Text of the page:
Surviving Honeymoon ‘Disasters’
Whether you’re driving to Maine or flying to Aruba, you expect your honeymoon to be perfect. Nothing but quality time with your new husband or wife in exotic surroundings, with delicious food, great entertainment, wonderful accommodations and plenty of sun.
What could possibly go wrong?
Although you’re most likely to have a foolproof wedding trip, it is possible to experience a few setbacks.
Below are some possible honeymoon “disasters” and how to cope with them:
Your uncle has a raging cold. He breathes on you before you can steer clear. On the second day of your honeymoon in Niagara Falls, you’re sick in bed with a horrible sore throat and a runny nose.
What to do?
Try to rest. Order room service for every meal. Eat a lot of chicken soup. Watch classic old movies. Sleep. This is a preview of “normal” married life. Get used to it.
The beach is lovely. The sand is clean and sparkling. The waves are cool and inviting. All of a sudden, a storm blows in. It’s raining on your honeymoon.
The weather has a way of doing what it will even if it is your wedding trip. Be prepared for rainy days by bringing a good book and a deck of cards. Be safe, not sorry; stick a rain jacket and/or umbrella in your suitcase.
Gals, can you believe it? Your period is due the first day of your honeymoon. How are you supposed to have romantic interludes like this?
If you want to temporarily do away with your period, ask your gynecologist about menstrual shifting or menstrual suppression. With the use of birth control pills, both procedures prevent you from menstruating at certain, crucial times.
You’re running late, and you get a traffic ticket on the way to the airport. You tell the policeman you’re on the way to your honeymoon, but it doesn’t faze him. You run to the gate, but you miss the flight. You’re going to be late to embark on your cruise. Now, what?
This isn’t a problem because you purchased travel insurance.
Your husband has just lost his credit cards and $481.00. You didn’t have much in your purse. Just your passport, $20 and a lipstick. Now what?
Report the crime to the police. Then, contact the American Embassy. Staff there will help you get another passport and can assist in having money wired to you. Don’t forget to report missing credit cards to your credit card companies.
Sound scary? Don’t fret. There are ways to reduce the risk of being robbed:
- Before you leave, read all the travel information on the U.S. Department of State’s travel website, travel.state.gov. This information could save your money and your life.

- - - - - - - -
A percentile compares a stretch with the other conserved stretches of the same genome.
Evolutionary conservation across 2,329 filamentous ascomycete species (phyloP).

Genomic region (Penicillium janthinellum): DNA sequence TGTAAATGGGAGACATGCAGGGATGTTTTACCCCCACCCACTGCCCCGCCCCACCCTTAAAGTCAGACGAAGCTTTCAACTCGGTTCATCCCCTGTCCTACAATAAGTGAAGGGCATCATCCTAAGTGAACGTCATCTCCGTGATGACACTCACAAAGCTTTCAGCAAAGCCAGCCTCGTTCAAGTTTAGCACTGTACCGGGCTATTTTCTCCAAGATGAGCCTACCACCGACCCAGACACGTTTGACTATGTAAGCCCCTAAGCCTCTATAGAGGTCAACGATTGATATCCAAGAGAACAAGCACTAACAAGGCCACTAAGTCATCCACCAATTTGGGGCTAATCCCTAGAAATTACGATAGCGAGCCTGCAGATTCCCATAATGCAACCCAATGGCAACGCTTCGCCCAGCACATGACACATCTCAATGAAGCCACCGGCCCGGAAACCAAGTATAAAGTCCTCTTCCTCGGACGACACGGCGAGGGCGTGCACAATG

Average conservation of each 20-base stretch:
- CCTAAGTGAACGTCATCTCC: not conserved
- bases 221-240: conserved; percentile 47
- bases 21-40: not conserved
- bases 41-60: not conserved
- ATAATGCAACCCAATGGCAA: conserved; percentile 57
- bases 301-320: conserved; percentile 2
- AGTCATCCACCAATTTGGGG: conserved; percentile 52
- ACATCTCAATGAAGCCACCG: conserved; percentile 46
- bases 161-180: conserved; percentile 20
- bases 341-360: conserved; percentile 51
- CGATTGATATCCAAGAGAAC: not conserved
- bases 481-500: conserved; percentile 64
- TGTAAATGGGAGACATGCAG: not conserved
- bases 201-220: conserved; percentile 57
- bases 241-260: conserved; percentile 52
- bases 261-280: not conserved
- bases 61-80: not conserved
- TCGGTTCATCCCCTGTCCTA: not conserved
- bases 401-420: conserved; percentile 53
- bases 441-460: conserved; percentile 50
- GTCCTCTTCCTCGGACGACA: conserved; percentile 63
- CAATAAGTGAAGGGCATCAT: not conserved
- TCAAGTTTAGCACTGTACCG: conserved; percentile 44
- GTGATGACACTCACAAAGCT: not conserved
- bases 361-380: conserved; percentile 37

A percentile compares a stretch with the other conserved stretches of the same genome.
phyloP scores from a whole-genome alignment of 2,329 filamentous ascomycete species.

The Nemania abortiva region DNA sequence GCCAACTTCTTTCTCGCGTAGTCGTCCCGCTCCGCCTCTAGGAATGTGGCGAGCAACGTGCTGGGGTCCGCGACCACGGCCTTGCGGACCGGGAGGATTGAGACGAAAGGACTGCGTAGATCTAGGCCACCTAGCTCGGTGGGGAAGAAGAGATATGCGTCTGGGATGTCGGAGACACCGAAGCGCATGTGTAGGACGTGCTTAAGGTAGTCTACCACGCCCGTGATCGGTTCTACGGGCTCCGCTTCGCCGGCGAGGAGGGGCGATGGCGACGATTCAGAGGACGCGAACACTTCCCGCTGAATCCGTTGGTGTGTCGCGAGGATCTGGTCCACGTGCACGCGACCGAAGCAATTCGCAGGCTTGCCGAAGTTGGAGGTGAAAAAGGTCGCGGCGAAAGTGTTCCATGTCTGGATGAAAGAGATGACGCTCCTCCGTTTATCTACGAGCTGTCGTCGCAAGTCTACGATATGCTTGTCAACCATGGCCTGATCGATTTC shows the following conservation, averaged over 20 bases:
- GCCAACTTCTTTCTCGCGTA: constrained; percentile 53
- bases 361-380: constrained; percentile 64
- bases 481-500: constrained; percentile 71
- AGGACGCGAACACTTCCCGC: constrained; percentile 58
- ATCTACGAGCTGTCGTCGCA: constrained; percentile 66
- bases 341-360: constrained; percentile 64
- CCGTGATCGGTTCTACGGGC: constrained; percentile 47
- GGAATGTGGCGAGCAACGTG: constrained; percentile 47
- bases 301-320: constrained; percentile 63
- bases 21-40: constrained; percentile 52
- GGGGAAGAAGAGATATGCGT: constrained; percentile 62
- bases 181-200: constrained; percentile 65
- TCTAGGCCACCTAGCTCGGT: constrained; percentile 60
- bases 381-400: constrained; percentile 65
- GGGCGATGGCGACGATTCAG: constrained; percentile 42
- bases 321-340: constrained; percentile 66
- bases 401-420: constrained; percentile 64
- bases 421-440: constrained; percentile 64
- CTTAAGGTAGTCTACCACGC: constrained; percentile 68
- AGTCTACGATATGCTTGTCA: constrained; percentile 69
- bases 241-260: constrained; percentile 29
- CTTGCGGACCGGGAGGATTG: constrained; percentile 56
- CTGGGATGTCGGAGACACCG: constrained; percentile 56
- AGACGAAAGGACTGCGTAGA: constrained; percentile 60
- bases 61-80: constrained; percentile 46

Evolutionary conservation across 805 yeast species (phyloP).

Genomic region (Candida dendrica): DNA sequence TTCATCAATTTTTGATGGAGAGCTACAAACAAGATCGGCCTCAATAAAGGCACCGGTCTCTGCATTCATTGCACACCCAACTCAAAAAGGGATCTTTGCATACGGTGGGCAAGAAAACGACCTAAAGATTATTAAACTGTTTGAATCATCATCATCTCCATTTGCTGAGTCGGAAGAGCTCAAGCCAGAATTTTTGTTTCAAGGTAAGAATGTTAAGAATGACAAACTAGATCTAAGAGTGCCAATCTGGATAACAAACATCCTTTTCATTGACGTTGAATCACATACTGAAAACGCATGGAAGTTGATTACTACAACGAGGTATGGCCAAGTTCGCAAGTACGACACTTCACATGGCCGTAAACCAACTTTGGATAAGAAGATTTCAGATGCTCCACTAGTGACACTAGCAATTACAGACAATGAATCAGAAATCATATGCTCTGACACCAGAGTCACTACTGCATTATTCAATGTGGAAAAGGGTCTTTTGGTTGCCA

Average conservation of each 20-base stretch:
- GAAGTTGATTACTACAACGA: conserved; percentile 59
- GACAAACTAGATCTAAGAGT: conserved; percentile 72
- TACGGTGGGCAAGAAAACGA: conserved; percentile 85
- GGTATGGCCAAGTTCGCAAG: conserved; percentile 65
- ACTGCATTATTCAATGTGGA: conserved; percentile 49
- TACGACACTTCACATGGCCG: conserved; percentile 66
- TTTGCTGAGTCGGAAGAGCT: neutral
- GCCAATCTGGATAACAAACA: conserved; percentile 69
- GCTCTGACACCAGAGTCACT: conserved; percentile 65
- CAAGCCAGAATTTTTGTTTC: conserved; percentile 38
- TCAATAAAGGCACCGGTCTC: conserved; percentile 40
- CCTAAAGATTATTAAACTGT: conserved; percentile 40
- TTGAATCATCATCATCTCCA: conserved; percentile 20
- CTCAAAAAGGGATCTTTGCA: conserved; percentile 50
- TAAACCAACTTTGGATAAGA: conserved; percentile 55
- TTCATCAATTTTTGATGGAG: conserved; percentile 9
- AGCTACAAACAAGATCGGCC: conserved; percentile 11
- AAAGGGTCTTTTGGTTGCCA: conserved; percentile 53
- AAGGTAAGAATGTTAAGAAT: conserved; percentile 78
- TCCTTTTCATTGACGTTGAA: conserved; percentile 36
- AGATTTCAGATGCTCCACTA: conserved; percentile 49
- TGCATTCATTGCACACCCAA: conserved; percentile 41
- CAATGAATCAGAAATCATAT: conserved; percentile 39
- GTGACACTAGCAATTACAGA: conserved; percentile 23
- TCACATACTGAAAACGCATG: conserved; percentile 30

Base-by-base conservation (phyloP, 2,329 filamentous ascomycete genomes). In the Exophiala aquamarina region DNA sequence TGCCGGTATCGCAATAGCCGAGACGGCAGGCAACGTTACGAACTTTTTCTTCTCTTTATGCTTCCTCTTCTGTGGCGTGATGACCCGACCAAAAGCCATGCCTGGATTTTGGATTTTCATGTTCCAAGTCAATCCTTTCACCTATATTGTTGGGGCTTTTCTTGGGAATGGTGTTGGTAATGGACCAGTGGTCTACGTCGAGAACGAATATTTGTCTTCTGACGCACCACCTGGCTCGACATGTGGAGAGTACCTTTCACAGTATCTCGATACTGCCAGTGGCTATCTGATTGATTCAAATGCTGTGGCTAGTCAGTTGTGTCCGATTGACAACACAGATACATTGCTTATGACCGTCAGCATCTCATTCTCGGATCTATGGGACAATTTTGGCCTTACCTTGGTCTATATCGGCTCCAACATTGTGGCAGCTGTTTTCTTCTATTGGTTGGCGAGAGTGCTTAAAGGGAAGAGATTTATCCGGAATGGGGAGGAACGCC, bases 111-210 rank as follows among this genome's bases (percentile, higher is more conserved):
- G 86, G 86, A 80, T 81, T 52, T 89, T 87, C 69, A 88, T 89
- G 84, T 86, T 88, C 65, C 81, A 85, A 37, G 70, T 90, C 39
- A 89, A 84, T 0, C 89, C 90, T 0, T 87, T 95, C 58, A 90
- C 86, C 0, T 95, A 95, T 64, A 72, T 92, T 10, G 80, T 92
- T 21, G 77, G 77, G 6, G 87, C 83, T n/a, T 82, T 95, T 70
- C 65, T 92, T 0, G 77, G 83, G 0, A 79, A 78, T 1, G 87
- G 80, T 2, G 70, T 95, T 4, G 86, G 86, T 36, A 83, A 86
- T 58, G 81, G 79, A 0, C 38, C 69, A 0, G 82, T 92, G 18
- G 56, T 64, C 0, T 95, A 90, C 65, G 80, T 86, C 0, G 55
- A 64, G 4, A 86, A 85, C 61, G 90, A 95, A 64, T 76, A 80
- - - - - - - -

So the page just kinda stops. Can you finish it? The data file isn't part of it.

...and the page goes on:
- Buy a money belt and keep money and credit cards in it.
- Leave expensive jewelry at home.
- Invest in Traveler’s Cheques.
Ladies, you’re a virgin. You’re dying to have sex, but you’re a little nervous. Your husband is gentle, but it still hurts.
The remedy for disappointing sex, whether it be painful sex, or sex that happened too quickly, or just awkward sex, is patience. It takes a while for people to get used to each other. Cuddling helps.
It will get better.
Can you believe it? You’re on this cruise, and all there is to do is eat. Or so you think.
For boredom, do a little research and find fun activities for you and your spouse to enjoy. Read the cruise newsletter. Go to the spa and be pampered with a massage and a pedicure.
Talk to people, share ideas. Fun is just around the corner. You just have to find it.
Worrying That You Made a Mistake
You’re in the shower. You’re saying to yourself, “How could I have married this man/woman?” You’re convinced you made the biggest mistake of your life.
First of all, relax, everyone, whether he/she admits it or not, has doubts. You are not alone.
Sleep on it.
You’ll feel better in the morning.
You wake up, and there are dozens of little bites on your body. Bed bugs!
Find another hotel. You deserve better accommodations on your honeymoon.
You just got married. Now, you rush off to your honeymoon, and presto, you’re supposed to have a good time. But sometimes, it doesn’t work that way.
Fights occur for an infinite number of reasons, but they often flare up because you need your space. So keep yourself from calling him/her a jerk, excuse yourself, and wander down to, say, the gift shop. Buy yourself a soft drink and tell yourself to relax. A little time alone helps.
In conclusion, with all of the problems mentioned above, they are easier solved if you can somehow maintain your sense of humor and a feeling of inner peace.
It is the silly problems you’ll remember about your honeymoon.
In 20 years, you’ll be toasting your anniversary and giggling about how you spent three days of the trip in the local library because of pouring rain.
Don’t let the little “disasters” get you down.
Yeager, L. (2018). Surviving Honeymoon ‘Disasters’. Psych Central. Retrieved on April 1, 2020, from https://psychcentral.com/blog/surviving-honeymoon-disasters/